you can do this with one hand tied behind your back

This is the second time I’ve done The 100 Day Project. Two times now, I’ve drawn every single day for 100 days straight.

Just take a minute to count to 100. I mean, seriously: 100 days in a row!

Am I glad I did it? Is it worth it? Should you do it? What did I get out of it? Any surprises? Short answers: yes, yes, yes, so much I can offer you only a partial list, and surprise at the end.

What I Got Out Of The 100 Day Project, a partial list:

Even a 5-minute sketch is better than no creative work that day. And, no matter how disappointing that sketch might be, I’m more primed to do satisfying work the next day than if I’d skipped a day and not sketched at all. Any creative work is better than no creative work.

I’m sorry to say, that malaise, disappointment, perfectionism, dread, and procrastination still hound me. However, I now know that this is a normal part of the creative process, and daily practice has taught me to abide these negative feelings. The bad feelings do not mean the work is bad. And, at least 50% of the time, after a few days of abiding malaise and creating anyway, I came out of it with new ideas, better ideas, renewed conviction and energy.

The only way to get motivated is to do the work. It’s annoying but true. The feelings of motivation and determination return only when I start to work. I know, cart before the horse and all that. Just go, start, do, and the feeling of motivation will come. Usually. If it doesn’t, well, give it five minutes and go about the rest of your day and come back tomorrow.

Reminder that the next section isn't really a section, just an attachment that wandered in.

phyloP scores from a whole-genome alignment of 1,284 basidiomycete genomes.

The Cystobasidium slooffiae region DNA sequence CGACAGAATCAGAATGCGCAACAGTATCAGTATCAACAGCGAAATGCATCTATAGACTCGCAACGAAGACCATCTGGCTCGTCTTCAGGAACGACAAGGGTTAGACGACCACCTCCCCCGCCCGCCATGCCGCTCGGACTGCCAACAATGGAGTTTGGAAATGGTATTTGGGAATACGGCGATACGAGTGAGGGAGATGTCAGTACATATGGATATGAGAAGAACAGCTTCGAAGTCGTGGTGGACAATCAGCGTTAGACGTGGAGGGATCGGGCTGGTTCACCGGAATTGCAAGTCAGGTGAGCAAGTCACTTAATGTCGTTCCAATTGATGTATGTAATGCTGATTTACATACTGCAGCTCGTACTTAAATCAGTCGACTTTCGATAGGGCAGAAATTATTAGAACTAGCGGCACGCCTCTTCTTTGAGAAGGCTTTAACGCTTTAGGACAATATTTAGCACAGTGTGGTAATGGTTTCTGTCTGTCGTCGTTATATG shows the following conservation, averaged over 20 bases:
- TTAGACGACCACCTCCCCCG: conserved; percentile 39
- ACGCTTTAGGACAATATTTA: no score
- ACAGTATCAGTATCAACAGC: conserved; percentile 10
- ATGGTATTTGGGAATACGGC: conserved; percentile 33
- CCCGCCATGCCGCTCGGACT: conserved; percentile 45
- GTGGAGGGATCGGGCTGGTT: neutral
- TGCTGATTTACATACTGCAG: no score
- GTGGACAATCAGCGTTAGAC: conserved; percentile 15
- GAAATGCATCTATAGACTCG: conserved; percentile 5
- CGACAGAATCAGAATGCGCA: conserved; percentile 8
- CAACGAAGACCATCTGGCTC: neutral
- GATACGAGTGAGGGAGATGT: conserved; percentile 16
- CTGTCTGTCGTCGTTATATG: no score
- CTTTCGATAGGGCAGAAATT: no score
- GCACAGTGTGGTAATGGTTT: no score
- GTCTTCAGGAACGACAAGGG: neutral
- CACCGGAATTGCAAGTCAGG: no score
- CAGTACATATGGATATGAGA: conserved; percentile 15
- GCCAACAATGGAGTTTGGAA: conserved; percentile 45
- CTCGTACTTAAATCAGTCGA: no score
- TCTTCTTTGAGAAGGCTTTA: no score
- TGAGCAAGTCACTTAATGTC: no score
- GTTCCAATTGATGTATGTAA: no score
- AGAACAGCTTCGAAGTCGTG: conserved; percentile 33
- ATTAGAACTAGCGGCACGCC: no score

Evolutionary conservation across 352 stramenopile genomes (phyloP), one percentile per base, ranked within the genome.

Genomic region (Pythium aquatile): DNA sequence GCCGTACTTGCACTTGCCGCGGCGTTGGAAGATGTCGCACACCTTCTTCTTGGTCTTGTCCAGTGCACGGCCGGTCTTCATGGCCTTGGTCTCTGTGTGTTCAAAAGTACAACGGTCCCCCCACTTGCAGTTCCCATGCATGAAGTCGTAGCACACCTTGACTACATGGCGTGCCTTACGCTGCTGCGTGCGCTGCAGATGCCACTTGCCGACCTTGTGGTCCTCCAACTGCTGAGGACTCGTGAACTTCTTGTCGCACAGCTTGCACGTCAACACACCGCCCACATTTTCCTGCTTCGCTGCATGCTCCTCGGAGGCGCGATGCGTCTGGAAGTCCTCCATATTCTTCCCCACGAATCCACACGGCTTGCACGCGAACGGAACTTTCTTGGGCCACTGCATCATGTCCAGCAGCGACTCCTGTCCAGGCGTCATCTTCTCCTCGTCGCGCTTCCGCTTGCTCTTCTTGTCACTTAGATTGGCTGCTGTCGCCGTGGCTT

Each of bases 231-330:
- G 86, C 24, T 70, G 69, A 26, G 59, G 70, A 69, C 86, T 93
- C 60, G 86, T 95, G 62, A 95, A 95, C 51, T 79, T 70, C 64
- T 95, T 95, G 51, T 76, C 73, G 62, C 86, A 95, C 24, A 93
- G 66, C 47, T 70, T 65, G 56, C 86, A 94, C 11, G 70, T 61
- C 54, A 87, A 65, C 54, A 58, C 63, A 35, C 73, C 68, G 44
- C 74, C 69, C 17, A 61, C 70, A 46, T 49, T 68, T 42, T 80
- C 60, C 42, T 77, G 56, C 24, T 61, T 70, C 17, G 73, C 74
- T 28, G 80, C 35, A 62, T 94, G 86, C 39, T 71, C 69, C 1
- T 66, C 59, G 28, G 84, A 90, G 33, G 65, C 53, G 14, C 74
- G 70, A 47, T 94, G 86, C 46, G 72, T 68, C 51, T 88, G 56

Even if I skip half of the days of the challenge, I’ll have 50 sketches I didn’t have before. But I probably won’t skip half the days because once I get started, I don’t want to quit. GETTING STARTED IS ALWAYS THE HARDEST PART! Way harder than sticking with it.

And so, so much more. But that’s what I’ve got to share for now. But, THE SURPRISE:

You can do this–no matter WHAT is going on in your life. I know. Trust me.

My 80-year-old mother broke her wrist (crushed it to pieces, really), moved in with us overnight, left everything familiar behind, and had to have surgery the day this challenge started. I sat in the surgeon’s waiting room, fretting about anesthesia and her recovery and wondering if I should bother doing the 100 day project this year. But, I pulled out my sketchbook and started anyway.

My mom with the wrist of her dominant hand broken, filled with screws and plates and stitches and surrounded in a heavy cast; my mom more tired than she could admit, probably in pain, and surely bewildered by the upheaval of her whole life; my mom, suddenly unable to shower, drive, cook, or style her hair, did the challenge.

She did the challenge!

She drew tiny pencil and ink sketches every day for 100 days with her non-dominant hand!

I watched her the very first day, and the fingers of her non-dominant hand cramped so fiercely that two of them stuck straight out. She kept inking in her drawing anyway. Those of us lucky enough to watch this process can tell you that 100 days later, she has two sketchbooks full of lovely, thoughtful drawings. Truly remarkable.

The take away: if you’re having a hard time with your daily practice, tie your dominant hand up in a sling and try doing your practice with the other hand.

Puts things in perspective. You can do this … with one hand tied behind  your back … because it matters, your vision matters, your voice matters, and creative work is your path to expression and helping bring light and love and joy and acceptance into this world.

Good luck, and thank you–as always–for reading my blog posts and following my creative efforts for Carrot Condo.



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